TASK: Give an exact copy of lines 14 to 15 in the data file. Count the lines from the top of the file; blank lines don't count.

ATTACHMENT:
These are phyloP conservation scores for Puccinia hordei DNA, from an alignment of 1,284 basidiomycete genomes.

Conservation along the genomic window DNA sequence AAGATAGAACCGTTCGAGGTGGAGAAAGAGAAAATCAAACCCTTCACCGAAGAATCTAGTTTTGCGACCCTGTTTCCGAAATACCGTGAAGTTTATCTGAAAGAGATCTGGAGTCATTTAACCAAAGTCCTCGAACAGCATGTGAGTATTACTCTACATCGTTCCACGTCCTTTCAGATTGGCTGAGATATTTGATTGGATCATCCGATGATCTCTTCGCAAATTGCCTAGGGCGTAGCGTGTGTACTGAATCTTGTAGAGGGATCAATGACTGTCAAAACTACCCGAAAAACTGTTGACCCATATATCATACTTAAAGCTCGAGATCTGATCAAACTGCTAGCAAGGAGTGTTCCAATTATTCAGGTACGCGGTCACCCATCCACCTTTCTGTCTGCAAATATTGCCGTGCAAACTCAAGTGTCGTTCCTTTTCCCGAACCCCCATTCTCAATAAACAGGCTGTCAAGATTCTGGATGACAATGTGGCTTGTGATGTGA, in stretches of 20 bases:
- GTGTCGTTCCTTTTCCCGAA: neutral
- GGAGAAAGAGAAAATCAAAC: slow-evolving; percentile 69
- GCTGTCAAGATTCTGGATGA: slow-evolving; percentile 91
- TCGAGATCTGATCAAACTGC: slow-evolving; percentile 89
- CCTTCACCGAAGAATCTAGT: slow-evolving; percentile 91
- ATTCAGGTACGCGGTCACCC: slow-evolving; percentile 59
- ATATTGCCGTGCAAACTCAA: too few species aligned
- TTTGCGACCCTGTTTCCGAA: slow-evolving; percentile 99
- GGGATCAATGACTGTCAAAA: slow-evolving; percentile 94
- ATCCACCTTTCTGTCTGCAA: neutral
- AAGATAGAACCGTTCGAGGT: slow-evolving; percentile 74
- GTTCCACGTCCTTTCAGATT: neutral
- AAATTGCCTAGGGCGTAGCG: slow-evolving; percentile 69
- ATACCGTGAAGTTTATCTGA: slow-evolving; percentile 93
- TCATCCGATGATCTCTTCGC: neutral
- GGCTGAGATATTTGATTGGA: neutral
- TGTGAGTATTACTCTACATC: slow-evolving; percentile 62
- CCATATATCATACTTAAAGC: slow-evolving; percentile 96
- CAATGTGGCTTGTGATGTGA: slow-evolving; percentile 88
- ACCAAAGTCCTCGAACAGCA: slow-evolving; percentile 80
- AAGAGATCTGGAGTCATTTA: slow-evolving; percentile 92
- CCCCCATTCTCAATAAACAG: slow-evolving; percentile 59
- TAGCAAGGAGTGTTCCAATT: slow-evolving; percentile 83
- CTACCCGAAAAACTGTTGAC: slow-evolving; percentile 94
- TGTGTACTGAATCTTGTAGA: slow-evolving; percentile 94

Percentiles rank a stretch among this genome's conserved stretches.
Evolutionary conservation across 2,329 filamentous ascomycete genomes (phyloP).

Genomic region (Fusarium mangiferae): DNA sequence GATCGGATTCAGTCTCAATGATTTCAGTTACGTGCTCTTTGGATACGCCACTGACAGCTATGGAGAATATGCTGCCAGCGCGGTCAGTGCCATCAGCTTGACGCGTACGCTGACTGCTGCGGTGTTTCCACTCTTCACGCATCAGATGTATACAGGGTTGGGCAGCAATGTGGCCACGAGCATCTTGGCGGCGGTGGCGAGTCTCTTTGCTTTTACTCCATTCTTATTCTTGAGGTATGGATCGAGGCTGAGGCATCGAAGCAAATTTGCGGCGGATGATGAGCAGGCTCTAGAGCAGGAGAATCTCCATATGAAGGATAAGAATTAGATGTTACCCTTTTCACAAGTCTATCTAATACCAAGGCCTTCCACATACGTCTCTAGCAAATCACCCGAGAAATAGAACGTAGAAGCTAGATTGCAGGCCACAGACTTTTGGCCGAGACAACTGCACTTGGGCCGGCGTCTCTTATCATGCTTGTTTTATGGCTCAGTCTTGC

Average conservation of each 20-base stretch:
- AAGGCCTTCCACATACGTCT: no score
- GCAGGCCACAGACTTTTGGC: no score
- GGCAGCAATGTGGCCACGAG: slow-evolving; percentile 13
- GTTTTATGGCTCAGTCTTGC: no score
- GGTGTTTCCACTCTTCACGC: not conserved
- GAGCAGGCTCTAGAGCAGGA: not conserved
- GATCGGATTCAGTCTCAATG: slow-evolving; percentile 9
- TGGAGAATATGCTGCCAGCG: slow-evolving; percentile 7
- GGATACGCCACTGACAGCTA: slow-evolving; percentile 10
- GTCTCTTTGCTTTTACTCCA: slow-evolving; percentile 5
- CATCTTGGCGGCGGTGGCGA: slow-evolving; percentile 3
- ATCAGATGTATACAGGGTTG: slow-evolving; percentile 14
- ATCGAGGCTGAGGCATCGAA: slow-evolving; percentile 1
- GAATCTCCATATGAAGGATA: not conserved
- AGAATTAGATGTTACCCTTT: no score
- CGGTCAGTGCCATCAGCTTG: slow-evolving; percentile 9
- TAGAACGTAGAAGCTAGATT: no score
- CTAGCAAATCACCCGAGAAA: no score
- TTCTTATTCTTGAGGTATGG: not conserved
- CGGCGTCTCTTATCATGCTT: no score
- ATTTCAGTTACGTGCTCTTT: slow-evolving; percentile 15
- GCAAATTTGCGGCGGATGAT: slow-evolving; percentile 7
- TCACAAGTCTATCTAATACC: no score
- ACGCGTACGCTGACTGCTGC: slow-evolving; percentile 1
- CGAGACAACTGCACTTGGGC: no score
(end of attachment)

- GTTCCACGTCCTTTCAGATT: neutral
- AAATTGCCTAGGGCGTAGCG: slow-evolving; percentile 69